ardening has plenty of challenges. Insects, diseases, drought, wind, excessive rainfall, soil problems, lack of pollination, too much sun, not enough sun, blazing heat, bitter cold … and the list goes on. But then if it was simple and easy, with guaranteed results how much fun would that be? I don’t mean to say that gardening is difficult and only the pros can do it. In fact the basics of gardening are quite simple and easy. But there are plenty of challenges that keep things interesting.
Part of the enjoyment of gardening comes from the challenge. Like any great hobby it takes learning, time, skill, practice and just a little bit of good fortune to achieve the best results. One of my favorite things about gardening is that it is always new and at least partially unpredictable.
One of the great challenges we gardeners face each year, in fact twice a year, is the threat of frosts and freezes showing up to spoil the show. I say twice a year because we deal with the early frosts of fall that would cause our warm season gardens to face an untimely demise, and the late frosts of spring that make gamblers of anyone who ever set a tomato in the ground, and worriers of everyone with a peach tree in full bloom.
We could also add a third challenge, the cold of winter that would be the arbiter of what can and cannot be grown in your particular zone. And we all must try to cheat the zone map at least a little, right? Now the best way to beat winter is to have a greenhouse. But not everyone has one and then there are all those plants in the garden and landscape that can’t be dug up and moved into a greenhouse.
The purpose of this article is to provide some suggestions on ways to protect your plants from the threat of cold. However, we should begin with a little technical info on frosts and freezes.
Science of Frosts/Freezes
We all know that freezes can kill plant tissues but do you know how? When the water inside a plant freezes it causes ice crystals to form that pierce the cell walls of the plant. When the temperature warms up, the cells leak out their fluids as they die and turn to mush. Freeze damage first shows up as dark, water soaked tissues which then turn black to brown and dry up.
Frosts on the other hand appear on the surface of plant tissues as well as on most any other exposed surface. During the night these surfaces radiate heat to the sky. When their temperature drops to the freezing point the water vapor next to it freezes on the surface. It is somewhat similar to the process on a warm day when water condenses on your iced tea glass because the glass is colder than the air around it.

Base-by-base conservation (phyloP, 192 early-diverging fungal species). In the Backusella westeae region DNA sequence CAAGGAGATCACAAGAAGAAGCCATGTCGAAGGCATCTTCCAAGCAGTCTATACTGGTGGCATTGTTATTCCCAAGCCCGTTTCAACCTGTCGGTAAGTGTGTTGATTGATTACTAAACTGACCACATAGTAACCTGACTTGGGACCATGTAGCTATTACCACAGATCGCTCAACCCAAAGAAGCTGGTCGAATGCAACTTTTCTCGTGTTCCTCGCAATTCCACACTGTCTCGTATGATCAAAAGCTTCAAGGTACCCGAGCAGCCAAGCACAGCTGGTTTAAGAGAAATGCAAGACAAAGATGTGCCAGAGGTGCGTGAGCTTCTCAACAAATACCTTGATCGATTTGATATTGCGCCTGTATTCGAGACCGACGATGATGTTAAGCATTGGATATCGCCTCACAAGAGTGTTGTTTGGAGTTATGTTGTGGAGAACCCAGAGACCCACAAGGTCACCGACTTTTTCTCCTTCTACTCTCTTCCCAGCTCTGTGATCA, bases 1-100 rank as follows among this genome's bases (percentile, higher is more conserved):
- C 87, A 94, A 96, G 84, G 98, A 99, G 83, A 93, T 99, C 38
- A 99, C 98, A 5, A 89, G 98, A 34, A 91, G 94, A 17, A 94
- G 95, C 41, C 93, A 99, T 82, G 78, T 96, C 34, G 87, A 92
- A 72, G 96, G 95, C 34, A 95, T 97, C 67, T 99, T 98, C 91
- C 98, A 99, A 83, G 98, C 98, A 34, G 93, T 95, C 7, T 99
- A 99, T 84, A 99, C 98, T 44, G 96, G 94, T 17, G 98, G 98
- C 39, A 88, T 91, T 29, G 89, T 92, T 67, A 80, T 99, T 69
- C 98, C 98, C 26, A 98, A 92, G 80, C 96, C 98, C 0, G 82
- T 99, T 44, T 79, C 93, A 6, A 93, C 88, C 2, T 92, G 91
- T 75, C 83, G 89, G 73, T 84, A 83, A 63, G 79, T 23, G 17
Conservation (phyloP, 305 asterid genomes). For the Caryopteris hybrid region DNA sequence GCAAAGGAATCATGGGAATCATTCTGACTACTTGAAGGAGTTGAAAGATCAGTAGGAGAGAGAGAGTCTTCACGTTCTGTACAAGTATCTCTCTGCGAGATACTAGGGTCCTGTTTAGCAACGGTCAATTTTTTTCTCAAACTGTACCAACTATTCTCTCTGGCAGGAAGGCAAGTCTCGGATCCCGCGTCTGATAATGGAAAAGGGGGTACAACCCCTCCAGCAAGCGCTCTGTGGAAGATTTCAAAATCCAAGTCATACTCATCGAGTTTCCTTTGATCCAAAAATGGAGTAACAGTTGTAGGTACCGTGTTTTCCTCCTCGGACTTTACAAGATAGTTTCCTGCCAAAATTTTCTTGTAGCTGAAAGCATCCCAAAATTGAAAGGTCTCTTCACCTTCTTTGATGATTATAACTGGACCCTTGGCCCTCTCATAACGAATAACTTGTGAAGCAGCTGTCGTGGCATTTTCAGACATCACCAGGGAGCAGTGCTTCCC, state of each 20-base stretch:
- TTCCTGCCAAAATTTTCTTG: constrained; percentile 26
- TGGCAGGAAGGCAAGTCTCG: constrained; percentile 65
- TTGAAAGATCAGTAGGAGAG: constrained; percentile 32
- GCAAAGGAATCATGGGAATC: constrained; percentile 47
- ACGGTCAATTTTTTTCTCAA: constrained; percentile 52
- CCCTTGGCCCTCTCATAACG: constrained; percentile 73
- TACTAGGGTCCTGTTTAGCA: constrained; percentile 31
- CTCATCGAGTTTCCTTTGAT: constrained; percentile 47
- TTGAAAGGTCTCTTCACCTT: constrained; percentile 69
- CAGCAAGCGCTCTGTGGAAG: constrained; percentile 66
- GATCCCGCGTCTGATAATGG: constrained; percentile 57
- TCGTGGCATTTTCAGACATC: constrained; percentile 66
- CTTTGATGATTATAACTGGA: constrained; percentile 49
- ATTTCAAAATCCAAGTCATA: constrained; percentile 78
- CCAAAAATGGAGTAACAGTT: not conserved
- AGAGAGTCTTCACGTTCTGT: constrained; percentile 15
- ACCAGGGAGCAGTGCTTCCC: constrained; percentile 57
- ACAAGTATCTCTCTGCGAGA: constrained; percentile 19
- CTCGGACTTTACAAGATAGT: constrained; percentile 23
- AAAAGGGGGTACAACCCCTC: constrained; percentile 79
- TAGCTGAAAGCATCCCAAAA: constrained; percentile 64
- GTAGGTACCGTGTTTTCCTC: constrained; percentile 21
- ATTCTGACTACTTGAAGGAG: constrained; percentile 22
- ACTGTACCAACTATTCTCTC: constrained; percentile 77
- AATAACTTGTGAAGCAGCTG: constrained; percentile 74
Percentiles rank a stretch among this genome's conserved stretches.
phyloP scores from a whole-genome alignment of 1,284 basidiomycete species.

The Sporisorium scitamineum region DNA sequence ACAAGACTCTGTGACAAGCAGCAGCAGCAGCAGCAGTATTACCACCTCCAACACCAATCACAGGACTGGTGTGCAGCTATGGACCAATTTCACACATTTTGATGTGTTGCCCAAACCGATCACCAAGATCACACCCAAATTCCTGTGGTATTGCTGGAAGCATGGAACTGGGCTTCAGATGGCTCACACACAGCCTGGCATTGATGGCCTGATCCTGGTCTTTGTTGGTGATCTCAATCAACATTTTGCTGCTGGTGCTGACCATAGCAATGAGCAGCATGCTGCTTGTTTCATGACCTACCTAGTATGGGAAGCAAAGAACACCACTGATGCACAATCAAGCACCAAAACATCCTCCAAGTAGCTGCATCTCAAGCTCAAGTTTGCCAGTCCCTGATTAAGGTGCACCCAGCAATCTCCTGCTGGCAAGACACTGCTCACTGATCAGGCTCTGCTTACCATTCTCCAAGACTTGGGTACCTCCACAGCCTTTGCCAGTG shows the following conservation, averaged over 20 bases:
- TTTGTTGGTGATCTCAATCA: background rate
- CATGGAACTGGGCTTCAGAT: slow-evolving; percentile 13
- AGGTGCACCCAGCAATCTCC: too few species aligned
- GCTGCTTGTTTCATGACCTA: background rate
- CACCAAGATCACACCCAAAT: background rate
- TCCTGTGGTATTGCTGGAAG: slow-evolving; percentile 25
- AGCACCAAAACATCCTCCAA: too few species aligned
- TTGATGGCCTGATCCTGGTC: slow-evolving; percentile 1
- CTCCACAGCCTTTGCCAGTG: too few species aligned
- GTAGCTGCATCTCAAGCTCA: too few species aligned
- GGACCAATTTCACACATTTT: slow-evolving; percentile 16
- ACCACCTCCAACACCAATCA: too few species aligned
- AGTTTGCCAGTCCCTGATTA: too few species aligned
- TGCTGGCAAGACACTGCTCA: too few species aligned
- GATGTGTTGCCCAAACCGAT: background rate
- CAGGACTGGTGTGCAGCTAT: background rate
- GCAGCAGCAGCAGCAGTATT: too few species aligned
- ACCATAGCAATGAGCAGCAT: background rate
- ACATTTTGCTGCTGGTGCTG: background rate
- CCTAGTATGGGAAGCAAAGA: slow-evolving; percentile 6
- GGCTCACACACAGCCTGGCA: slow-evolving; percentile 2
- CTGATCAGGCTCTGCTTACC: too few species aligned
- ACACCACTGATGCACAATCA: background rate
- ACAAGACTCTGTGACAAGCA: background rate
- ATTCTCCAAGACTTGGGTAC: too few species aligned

Someone may ask, "Can you have a frost without a freeze?" The answer is yes.and no. It is possible for frost to form when the air temperature is above freezing. Solid surfaces lose heat faster than air on a cold night. The metal and glass on your car are good examples of this. They radiate their heat away, dropping in temperature faster than the air around them and faster than plant tissues, too, for that matter. As a result, we see frost on a windshield when few other things around the landscape show frost.
Plants also lose heat faster than the air. The surface of a leaf can drop a little below the temperature of the air around it on a cold night causing it to drop below freezing and frost to form on the surface. So you can have a frost without the temperature of the air dropping below freezing, but frost is a sign that the plant tissues have dropped below freezing. So when you see frost there has been a freeze at the point of the plant surface.
Anything that reflects the radiating heat back down will prevent or at least greatly reduce frost formation. This fall walk out on a frosty morning and notice that while there is frost on the lawn around your landscape things are different underneath the live oak tree or underneath a picnic table where there is little if any frost. Clouds perform the same radiant heat reflecting function. On a clear night temperatures drop fast. On a cloudy night much heat is reflected back to the ground, slowing the drop and in many cases preventing a frost or freeze.
We use the terms frost and freeze to refer to different types of temperature related events. Typically, frost forms on a still night when the temperature drops to near or just below freezing. A freeze on the other hand refers to a more extended period below freezing and may or may not include wind.
Most of the time in the fall or spring season we gardeners are dealing with a marginal freeze where the temperature drops briefly to just below freezing at the end of the night and then moves back up above freezing soon after the sun rises. This is enough to destroy a fall or spring garden or fruit blooms and the hope of a spring crop.
We can do a lot to protect plants from such a freeze because the temperatures are usually not too low and the duration is brief. Hopefully, there is also not much wind, thus making protective measures easier and more effective.
On the other hand when a hard freeze hits with a strong wind and lasts for a day or more, there is usually little we can do to protect our gardens. The wind displaces any heat that might have helped protect the plants and speeds cooling of plant tissues. The extended time below freezing makes our simplest protective measures inadequate to the task.